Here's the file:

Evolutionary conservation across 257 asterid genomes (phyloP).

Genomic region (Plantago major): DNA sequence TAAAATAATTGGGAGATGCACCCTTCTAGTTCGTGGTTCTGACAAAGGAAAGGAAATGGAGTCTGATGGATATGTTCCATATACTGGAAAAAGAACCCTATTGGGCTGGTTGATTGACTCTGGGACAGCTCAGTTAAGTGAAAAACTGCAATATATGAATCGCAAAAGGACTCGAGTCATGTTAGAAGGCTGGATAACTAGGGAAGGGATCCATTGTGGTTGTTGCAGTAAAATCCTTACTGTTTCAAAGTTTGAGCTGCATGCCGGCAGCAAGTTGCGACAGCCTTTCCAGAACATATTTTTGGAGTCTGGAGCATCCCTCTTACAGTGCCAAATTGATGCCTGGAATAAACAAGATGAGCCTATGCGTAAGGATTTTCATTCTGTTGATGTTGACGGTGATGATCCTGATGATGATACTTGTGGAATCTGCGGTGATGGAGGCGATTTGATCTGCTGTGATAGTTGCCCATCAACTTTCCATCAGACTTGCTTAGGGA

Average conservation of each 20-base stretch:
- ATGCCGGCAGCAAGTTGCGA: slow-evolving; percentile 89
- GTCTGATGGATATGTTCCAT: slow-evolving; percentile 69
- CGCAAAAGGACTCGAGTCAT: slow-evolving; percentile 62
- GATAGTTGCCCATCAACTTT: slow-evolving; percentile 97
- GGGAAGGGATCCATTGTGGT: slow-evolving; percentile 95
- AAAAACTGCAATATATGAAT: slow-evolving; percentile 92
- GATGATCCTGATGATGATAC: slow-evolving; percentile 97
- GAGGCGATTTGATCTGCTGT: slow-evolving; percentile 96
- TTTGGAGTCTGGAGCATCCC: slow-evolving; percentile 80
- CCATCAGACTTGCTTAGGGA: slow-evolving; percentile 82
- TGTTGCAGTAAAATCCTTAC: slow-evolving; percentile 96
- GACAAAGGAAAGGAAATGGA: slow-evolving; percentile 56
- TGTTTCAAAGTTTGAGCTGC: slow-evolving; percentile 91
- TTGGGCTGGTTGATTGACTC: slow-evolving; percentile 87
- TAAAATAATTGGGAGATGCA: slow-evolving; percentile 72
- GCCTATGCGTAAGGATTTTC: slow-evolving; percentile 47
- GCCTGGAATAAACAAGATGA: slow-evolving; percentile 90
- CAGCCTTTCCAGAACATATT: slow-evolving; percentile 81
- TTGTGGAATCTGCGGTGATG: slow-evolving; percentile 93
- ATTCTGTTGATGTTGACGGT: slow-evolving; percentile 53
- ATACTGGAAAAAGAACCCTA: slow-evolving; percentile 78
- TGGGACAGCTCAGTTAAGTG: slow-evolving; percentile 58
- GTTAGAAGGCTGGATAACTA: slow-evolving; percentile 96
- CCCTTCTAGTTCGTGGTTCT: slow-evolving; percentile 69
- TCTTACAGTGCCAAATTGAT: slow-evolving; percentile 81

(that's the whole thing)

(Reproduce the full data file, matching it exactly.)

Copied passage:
Evolutionary conservation across 257 asterid genomes (phyloP).

Genomic region (Plantago major): DNA sequence TAAAATAATTGGGAGATGCACCCTTCTAGTTCGTGGTTCTGACAAAGGAAAGGAAATGGAGTCTGATGGATATGTTCCATATACTGGAAAAAGAACCCTATTGGGCTGGTTGATTGACTCTGGGACAGCTCAGTTAAGTGAAAAACTGCAATATATGAATCGCAAAAGGACTCGAGTCATGTTAGAAGGCTGGATAACTAGGGAAGGGATCCATTGTGGTTGTTGCAGTAAAATCCTTACTGTTTCAAAGTTTGAGCTGCATGCCGGCAGCAAGTTGCGACAGCCTTTCCAGAACATATTTTTGGAGTCTGGAGCATCCCTCTTACAGTGCCAAATTGATGCCTGGAATAAACAAGATGAGCCTATGCGTAAGGATTTTCATTCTGTTGATGTTGACGGTGATGATCCTGATGATGATACTTGTGGAATCTGCGGTGATGGAGGCGATTTGATCTGCTGTGATAGTTGCCCATCAACTTTCCATCAGACTTGCTTAGGGA

Average conservation of each 20-base stretch:
- ATGCCGGCAGCAAGTTGCGA: slow-evolving; percentile 89
- GTCTGATGGATATGTTCCAT: slow-evolving; percentile 69
- CGCAAAAGGACTCGAGTCAT: slow-evolving; percentile 62
- GATAGTTGCCCATCAACTTT: slow-evolving; percentile 97
- GGGAAGGGATCCATTGTGGT: slow-evolving; percentile 95
- AAAAACTGCAATATATGAAT: slow-evolving; percentile 92
- GATGATCCTGATGATGATAC: slow-evolving; percentile 97
- GAGGCGATTTGATCTGCTGT: slow-evolving; percentile 96
- TTTGGAGTCTGGAGCATCCC: slow-evolving; percentile 80
- CCATCAGACTTGCTTAGGGA: slow-evolving; percentile 82
- TGTTGCAGTAAAATCCTTAC: slow-evolving; percentile 96
- GACAAAGGAAAGGAAATGGA: slow-evolving; percentile 56
- TGTTTCAAAGTTTGAGCTGC: slow-evolving; percentile 91
- TTGGGCTGGTTGATTGACTC: slow-evolving; percentile 87
- TAAAATAATTGGGAGATGCA: slow-evolving; percentile 72
- GCCTATGCGTAAGGATTTTC: slow-evolving; percentile 47
- GCCTGGAATAAACAAGATGA: slow-evolving; percentile 90
- CAGCCTTTCCAGAACATATT: slow-evolving; percentile 81
- TTGTGGAATCTGCGGTGATG: slow-evolving; percentile 93
- ATTCTGTTGATGTTGACGGT: slow-evolving; percentile 53
- ATACTGGAAAAAGAACCCTA: slow-evolving; percentile 78
- TGGGACAGCTCAGTTAAGTG: slow-evolving; percentile 58
- GTTAGAAGGCTGGATAACTA: slow-evolving; percentile 96
- CCCTTCTAGTTCGTGGTTCT: slow-evolving; percentile 69
- TCTTACAGTGCCAAATTGAT: slow-evolving; percentile 81